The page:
… and quit WhatsApp. (I left Facebook years ago and have never looked back.)
I’d heard bits and pieces last month about Meta / Facebook’s misuse of authors’ books to train AI, but it wasn’t until I came across this article at The Atlantic —“These 183,000 Books Are Fueling the Biggest Fight in Publishing and Tech” — that I got the full picture. And found out one of those AI-training books was my May B.
What’s doubly infuriating and completely wrong is that Meta allegedly used pirated ebooks in this endeavor. So to recap: Meta used authors’ books — without their permission — to train AI. This is copyright infringement. Meta used unauthorized copies of authors’ books to train AI. Infringement upon infringement.
I learned about May B.’s involvement from the Books3 dataset that is searchable by author’s name.
I am grateful my editor and agent are on top of this weird, ever-changing world. I’ve read this incredibly helpful article from the Authors Guild letting authors know what to do if their books were found on the Books3 database. I have joined thousands of other authors who’ve signed this open letter to AI generative leaders to “obtain consent, credit, and fairly compensate” authors whose work they’ve used. With the help of the Authors Guild, I have sent my own letter asking the same.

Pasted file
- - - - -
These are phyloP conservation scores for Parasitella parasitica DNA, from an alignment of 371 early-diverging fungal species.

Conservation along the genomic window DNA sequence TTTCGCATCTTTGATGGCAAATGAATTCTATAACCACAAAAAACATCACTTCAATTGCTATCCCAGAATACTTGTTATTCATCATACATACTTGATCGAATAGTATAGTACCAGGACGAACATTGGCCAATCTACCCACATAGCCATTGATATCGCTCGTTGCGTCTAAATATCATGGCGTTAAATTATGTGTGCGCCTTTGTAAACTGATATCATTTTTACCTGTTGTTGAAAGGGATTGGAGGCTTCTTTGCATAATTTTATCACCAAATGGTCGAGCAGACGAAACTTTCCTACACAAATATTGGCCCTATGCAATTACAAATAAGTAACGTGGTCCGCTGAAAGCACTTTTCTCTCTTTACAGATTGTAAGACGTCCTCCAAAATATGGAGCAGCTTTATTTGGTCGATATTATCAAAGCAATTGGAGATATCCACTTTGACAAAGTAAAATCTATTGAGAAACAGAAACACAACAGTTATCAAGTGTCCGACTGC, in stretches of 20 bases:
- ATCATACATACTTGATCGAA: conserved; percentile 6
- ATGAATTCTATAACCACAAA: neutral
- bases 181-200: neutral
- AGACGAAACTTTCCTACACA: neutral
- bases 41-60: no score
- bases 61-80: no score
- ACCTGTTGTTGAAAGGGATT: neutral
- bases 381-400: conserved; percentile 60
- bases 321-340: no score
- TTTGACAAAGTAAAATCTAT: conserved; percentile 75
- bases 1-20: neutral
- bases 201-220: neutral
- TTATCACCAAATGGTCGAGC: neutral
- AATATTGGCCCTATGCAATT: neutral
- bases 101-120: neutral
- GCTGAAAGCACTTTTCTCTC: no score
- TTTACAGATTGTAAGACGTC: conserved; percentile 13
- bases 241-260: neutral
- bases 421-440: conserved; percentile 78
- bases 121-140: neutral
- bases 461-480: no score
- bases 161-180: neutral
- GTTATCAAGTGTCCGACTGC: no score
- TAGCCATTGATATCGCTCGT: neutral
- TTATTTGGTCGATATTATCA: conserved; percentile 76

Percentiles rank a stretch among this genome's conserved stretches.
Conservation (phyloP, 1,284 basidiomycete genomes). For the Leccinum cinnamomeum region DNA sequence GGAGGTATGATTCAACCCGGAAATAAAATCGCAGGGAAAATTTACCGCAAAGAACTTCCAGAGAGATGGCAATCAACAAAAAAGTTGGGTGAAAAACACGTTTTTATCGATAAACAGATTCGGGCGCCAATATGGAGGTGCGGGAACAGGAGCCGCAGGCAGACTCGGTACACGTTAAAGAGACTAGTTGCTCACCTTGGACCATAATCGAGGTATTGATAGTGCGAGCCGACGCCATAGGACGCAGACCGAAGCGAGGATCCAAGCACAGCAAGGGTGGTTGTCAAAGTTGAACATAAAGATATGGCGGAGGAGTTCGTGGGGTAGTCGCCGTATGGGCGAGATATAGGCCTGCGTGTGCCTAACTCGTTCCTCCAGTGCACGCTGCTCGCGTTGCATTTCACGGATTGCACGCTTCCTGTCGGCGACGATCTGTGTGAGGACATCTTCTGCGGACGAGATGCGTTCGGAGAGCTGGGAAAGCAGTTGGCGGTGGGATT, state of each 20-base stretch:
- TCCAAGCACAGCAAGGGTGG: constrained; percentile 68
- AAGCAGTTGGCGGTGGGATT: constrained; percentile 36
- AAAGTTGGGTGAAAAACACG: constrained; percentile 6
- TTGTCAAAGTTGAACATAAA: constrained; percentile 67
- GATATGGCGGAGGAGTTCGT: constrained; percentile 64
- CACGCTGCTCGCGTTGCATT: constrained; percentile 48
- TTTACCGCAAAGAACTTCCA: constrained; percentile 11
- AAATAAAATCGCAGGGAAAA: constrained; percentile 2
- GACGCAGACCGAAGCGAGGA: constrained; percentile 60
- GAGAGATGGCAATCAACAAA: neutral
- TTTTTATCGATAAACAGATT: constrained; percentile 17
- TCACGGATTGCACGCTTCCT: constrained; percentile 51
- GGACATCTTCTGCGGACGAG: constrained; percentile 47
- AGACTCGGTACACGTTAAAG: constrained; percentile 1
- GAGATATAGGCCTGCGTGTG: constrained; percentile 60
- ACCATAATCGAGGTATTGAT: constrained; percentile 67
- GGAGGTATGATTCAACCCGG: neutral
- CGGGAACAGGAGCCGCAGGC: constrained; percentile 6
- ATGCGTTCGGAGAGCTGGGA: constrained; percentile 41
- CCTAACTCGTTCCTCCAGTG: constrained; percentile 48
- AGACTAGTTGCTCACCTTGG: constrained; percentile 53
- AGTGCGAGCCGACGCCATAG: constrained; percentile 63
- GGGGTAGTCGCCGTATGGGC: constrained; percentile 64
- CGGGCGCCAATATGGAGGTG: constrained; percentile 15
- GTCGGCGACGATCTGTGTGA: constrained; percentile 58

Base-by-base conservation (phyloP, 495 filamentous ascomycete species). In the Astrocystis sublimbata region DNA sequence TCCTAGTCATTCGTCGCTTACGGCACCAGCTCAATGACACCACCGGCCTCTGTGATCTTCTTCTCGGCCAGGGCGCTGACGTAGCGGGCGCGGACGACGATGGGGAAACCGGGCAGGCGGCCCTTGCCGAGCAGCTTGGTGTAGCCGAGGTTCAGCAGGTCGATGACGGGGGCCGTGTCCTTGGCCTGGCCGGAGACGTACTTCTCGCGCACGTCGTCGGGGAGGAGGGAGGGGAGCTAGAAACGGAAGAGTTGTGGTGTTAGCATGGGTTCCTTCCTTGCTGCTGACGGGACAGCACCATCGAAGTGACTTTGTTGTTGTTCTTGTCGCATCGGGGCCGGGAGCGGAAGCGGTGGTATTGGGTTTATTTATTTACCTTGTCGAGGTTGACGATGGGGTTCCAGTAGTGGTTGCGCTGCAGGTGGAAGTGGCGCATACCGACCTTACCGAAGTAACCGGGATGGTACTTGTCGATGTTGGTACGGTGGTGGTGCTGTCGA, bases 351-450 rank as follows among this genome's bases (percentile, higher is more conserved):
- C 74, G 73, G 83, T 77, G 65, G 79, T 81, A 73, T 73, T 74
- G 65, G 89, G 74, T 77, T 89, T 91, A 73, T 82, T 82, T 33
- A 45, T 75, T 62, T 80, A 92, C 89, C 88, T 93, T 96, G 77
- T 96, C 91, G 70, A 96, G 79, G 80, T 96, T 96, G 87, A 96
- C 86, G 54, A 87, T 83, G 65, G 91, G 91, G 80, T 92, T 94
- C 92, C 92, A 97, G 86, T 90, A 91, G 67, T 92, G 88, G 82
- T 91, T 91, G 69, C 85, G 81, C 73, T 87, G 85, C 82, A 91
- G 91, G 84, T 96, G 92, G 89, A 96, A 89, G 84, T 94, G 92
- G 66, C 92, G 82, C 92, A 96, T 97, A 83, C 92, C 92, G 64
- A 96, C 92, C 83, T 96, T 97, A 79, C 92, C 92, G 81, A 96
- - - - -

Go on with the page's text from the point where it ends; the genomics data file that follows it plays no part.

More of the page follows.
While I can’t control who reads my books (nor would I want to) or how they get access to them, legally or illegally, I cannot continue on platforms that have used my intellectual property to their advantage / eventual profit without my consent.
I’m not writing this to pressure anyone to do the same, but I am strongly encouraging all readers to consider how you access the books you read. Pirated ebooks hurt authors. (Not sure if a book you have might be pirated? If you downloaded it for free through a website other than a credible online store, you probably have an unauthorized copy.*) The statistics on pirating are shocking (scroll to number 20 to get information on publishing).
Please do right by the people who labor over the books you read and stories you love.
*If you’ve been approved to read and have been sent an eARC (advance reader copy) from a review site like Edelweiss, all is well. These sites (and ebooks) are legitimate.